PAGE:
It also holds the longest and deepest lakes in England. "Cumbrian Mountains" is the name also used for the Lake District Mountains. The Lake District's four highest mountains each surpass 3000ft (914m).
Some diverse forms of wildlife can be found in the Lake District, with some being exclusive in England. It provides a home for the red squirrel and colonies of sundew and butterworth, two of the few carnivorous plants native to Britain. The Lake District is the only location in England to have two nesting Golden Eagles. The lakes of the Lake District take care of three endangered and rare groups of fish: the Arctic charr, the vendace and the schelly.
Farming, and in particular sheep farming, has been the main industry in the Lake District since Roman times. The tough Swaledale, Rough Fell and Herdwick sheep are all common breeds related with the Lake District.
The wide range of rock types and expanse in the area mean that, quarrying and mining have long been significant activities in the Lake District economy. In Neolithic times, the Lake District was a major source of stone axes, with specimens being found throughout Britain. The Langdale Pikes on the slopes holds the main site and, is at times described as a "stone axe factory" of the Langdale axe industry. Early stone circles existing in Britain are connected with the industry.
Mining, specifically of slate, baryte, lead, slate and copper, was traditionally a major Lakeland industry, mostly from the 16th century to the 19th century. Coppiced woodland was used extensively to provide charcoal for smelting. Some mining still takes place today; for instance, slate mining continues at the Honister Mines, at the top of Honister Pass. The locally mined graphite led to the development of the pencil industry, especially around Keswick.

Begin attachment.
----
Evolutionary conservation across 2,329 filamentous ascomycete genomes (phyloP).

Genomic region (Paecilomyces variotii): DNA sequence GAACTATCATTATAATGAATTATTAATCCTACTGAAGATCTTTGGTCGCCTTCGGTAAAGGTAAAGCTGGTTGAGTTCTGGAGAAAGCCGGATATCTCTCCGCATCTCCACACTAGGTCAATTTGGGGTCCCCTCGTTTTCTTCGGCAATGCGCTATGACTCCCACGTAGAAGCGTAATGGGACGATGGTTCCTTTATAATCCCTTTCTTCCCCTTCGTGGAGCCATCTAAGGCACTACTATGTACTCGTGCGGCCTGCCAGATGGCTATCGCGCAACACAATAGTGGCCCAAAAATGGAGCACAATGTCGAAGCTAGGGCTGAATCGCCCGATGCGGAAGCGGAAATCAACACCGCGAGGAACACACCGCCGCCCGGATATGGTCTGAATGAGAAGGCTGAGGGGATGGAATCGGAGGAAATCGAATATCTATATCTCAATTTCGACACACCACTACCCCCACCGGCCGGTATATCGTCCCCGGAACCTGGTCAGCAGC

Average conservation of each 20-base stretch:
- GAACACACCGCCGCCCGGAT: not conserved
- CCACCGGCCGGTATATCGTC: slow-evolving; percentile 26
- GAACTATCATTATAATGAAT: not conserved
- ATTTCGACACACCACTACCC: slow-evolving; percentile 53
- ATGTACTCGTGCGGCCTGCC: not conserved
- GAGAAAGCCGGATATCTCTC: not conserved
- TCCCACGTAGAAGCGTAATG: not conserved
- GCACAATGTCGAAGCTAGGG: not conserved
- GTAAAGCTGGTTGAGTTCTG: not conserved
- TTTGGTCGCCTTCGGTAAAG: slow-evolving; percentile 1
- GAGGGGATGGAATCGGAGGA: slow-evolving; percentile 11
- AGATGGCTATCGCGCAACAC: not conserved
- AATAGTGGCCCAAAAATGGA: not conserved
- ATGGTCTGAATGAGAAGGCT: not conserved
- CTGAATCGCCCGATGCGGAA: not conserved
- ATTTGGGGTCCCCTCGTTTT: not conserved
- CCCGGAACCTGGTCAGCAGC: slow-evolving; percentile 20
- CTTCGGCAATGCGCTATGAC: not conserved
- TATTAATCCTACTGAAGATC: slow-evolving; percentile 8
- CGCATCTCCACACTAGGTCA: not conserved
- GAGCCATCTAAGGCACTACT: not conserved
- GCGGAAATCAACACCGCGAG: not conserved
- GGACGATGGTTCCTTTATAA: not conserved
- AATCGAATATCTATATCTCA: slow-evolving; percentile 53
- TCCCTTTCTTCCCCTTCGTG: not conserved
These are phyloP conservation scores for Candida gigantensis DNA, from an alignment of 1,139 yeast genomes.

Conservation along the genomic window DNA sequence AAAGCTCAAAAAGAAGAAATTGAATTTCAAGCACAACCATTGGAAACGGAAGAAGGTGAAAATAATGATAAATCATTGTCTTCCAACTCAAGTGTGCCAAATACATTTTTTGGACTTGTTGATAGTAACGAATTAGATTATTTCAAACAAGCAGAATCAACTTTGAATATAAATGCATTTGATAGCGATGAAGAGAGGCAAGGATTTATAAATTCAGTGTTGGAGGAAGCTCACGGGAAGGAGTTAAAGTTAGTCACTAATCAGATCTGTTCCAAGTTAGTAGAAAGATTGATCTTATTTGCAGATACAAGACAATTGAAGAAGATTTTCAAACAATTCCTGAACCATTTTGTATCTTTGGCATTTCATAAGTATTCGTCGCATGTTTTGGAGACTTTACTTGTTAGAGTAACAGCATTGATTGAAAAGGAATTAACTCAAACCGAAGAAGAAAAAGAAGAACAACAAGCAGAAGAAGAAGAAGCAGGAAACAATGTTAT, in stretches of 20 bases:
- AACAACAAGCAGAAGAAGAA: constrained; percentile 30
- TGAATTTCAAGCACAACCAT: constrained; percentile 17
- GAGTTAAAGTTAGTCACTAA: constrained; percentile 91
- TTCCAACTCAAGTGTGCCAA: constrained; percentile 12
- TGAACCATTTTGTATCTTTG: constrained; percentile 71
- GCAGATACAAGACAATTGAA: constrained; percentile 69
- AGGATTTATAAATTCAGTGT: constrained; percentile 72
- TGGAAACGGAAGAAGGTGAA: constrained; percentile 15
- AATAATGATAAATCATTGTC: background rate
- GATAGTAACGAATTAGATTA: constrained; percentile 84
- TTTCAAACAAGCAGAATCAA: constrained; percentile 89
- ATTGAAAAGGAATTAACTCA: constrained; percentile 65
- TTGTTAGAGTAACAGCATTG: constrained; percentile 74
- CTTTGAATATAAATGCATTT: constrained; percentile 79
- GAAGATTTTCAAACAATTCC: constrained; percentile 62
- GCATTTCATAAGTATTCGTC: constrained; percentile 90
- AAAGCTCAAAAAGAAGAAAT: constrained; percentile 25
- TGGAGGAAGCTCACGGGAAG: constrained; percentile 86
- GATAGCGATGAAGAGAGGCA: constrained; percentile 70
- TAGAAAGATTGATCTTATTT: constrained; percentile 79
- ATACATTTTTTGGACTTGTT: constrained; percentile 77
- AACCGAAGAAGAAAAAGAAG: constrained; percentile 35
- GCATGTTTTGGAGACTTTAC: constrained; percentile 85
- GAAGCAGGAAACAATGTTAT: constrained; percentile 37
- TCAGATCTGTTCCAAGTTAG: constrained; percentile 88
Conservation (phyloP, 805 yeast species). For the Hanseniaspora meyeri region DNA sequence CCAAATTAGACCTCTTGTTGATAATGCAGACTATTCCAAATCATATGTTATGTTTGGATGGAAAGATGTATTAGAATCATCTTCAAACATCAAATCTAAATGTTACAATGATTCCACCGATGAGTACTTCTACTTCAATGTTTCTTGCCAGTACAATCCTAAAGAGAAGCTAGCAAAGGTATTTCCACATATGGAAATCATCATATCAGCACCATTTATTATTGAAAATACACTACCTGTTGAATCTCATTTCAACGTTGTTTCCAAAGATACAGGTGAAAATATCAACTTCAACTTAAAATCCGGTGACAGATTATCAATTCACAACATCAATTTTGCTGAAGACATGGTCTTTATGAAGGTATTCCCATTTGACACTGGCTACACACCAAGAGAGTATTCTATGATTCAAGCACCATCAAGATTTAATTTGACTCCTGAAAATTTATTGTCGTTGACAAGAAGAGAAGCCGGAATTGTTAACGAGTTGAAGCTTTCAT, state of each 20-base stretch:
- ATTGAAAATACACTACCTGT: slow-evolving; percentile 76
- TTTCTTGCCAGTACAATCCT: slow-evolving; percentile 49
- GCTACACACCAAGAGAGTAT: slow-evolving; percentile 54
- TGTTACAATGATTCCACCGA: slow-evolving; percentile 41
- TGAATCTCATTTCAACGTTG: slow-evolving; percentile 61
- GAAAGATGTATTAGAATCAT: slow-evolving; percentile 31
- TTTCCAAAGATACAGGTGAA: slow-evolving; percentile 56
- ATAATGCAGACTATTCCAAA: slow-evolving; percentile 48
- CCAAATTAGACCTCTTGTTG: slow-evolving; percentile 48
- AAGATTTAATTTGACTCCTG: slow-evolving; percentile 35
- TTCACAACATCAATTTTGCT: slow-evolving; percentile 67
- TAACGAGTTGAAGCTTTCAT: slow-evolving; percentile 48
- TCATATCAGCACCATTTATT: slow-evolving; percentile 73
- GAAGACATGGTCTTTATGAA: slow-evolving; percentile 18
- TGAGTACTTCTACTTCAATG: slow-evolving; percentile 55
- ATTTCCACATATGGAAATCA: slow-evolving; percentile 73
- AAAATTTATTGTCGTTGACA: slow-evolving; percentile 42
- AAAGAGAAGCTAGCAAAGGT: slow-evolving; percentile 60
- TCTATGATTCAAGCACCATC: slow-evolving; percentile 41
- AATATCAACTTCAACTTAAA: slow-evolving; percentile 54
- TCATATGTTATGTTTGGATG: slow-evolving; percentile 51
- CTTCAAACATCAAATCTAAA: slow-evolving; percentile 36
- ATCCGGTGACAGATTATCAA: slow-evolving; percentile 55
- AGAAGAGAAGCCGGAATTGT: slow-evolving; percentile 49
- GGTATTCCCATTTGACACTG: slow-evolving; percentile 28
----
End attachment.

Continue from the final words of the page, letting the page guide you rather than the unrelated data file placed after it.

In the middle of the 19th century, half the world textile industry's bobbin supply came from the Lake District area. The park's main industry has now developed into tourism, with approximately 12 million visitors per year, largely from the larger UK settlements, Japan, China, Germany, the US and Spain. Cumbria's most favoured tourist attraction is the Windermere Lake Steamers. Tourists are greatly attracted to the plenitude of writers and artists in the Lake District that has supplied summer theatre performances in the old Blue Box of Century Theatre for many years. The theatre heritage is carried on by venues such as Theatre by the Lake in Keswick with its Summer Season of six plays in repertoire, Christmas and Easter productions and the multitude of mountaineering, film, literature, creative arts and jazz festivals.
Residing at Hill Top Farm over the early 20th century, Beatrix Potter, the children's writer was, using the region of the Lake District in most of her notorious Peter Rabbit books. The Lake District has been the setting for crime novels by Val McDermid, Reginald Hill and Martin Edwards. Further use of the region's settings is used in the 1926 novella The Torrents of Spring by Ernest Hemmingway and features greatly in Ian McEwan's Amsterdam, winning the Booker Prize in 1998.